Javier Bardem’s Salazar, in particular, was an interesting challenge. Conceived on paper as a kind of zombie pirate, Salazar and his crew are meant to look like they’re underwater, even when they’re lumbering around on dry land. Six years ago, when Brozenich was doing On Stranger Tides, a character like Salazar would have been impossible. Today, Brozenich doesn’t think twice.
“Being able to take a character like Salazar and confidently say, ‘Of course we can make him,’ that to me is something maybe five or six years ago I’d not be quite so confident.”
To pull off the feat, Brozneich and his team hired a stuntman, dressed him in Salazar’s costume, and went deep into a backyard swimming pool to record hours of reference footage. “I jumped in with a GoPro on a monopod and [the stuntman] spent the whole day acting out basic behaviors of someone on a ship,” he says. “Walks, runs, fight sequences, dialogues. He shook his head, he looked up and down. We spent hours in there shooting reference of what a person looks like with similar characteristics underwater. That became the basis for all the digital prosthetics later. We referred to it all the way through post. It became a good kind of template for us.”
Another visual effects feat Brozenich and his team pulled off was bringing to life a younger Johnny Depp (think 21 Jump Street-era Depp) for a lengthy flashback sequence. Although the team did use a body double who recreated Depp’s performances from the set, Brozenich says it was still very much Depp underneath. The final product can be thought of as a smooth, highly-technical Frankenstein’s monster of polished CGI.
“The big thing people have a difficult time wrapping their head around is that it was still Johnny doing the performance,” Brozenich says. “Johnny would do the performance, and then we would have the body double watch Johnny to the smallest detail. What that gave us, the VFX team, was a target for what younger skin looks like: how it reacts, how, sadly, young flesh moves differently to older flesh. It gave us raw material. And on top of that [we would] take parts of the other.”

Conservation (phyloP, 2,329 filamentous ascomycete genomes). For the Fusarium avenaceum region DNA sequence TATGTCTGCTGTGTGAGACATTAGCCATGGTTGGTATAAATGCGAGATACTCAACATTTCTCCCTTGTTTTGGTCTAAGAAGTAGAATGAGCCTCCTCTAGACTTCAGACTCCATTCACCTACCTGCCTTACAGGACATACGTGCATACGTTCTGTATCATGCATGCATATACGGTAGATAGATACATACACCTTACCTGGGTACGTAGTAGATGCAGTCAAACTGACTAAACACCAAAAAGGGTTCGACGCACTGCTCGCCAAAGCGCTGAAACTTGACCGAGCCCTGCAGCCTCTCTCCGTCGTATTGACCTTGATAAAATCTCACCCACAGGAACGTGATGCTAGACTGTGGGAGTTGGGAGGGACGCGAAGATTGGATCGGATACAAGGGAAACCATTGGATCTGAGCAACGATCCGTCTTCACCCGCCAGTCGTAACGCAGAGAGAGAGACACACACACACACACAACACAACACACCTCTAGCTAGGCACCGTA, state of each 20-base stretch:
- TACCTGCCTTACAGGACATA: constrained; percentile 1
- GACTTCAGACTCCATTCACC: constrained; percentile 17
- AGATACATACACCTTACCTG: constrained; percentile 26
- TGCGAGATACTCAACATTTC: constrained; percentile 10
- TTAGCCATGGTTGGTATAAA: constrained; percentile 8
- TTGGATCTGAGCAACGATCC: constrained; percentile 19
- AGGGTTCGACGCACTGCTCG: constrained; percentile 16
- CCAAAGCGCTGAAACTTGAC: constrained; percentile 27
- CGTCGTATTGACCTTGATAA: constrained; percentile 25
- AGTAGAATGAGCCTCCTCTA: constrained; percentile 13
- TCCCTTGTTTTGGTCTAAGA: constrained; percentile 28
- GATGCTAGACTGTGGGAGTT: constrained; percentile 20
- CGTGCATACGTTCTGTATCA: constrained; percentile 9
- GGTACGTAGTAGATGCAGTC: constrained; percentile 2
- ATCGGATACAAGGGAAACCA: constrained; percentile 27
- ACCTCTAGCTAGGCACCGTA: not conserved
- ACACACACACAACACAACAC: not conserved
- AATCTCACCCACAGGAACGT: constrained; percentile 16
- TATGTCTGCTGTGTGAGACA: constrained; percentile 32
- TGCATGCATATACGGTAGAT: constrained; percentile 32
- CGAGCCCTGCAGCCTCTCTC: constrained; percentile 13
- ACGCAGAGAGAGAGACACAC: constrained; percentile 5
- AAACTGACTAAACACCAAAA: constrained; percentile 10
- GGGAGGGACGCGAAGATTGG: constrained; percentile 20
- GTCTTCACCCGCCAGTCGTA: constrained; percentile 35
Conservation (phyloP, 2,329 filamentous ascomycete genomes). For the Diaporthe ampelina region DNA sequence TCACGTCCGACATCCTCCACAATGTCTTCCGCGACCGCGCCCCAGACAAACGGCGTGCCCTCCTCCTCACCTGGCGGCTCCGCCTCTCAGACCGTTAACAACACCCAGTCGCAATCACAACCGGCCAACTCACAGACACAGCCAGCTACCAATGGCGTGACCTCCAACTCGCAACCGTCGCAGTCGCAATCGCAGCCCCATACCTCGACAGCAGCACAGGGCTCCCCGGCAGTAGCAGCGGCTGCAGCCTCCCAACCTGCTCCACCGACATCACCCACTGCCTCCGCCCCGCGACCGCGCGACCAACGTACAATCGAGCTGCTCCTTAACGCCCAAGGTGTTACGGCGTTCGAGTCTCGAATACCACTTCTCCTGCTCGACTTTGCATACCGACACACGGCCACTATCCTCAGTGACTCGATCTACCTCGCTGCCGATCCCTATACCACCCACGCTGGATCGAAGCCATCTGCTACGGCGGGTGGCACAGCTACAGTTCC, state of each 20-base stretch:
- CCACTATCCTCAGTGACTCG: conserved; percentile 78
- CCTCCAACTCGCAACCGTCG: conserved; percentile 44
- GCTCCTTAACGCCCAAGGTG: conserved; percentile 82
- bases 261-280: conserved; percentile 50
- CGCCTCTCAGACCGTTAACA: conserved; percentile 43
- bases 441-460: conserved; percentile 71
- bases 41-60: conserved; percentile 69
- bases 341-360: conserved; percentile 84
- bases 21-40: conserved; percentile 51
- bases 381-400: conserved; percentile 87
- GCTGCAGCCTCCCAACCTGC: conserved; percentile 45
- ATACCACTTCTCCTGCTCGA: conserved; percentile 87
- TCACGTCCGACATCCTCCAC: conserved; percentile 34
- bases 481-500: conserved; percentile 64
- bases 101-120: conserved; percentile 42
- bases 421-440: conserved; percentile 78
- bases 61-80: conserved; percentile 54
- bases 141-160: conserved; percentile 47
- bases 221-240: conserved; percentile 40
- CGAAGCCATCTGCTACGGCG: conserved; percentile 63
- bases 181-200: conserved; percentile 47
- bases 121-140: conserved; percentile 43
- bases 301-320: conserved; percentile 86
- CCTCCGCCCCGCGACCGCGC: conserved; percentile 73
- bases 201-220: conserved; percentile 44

If the VFX team needed a “bit of a collar bone,” they’d use the double’s and “track” it over Depp. Although somewhat macabre in its process, the final result is nothing short of astounding.
The process is not unlike how Kurt Russell was de-aged for Guardians of the Galaxy Vol. 2, or the late Carrie Fisher for Rogue One. And Brozenich says there’s more like it on the way.
“I can already tell you there are films coming out in the next year where you’ll be seeing a lot more of it,” he says. “It’s an interesting use of the technology and the artists making it. There’s a novelty to bringing someone back or recreating something.” Brozenich adds that the novelty “will soon become normal, maybe even “tragically, a solution” to unfortunate things that may occur during filming. “People will do more creative work with it and it will become part of the story. That’s where everybody is heading with it.”
Pirates of the Caribbean: Dead Men Tell No Tales is available now on Blu-ray and Digital HD.
If you liked this article, check out this video on 84 years of King Kong special effects.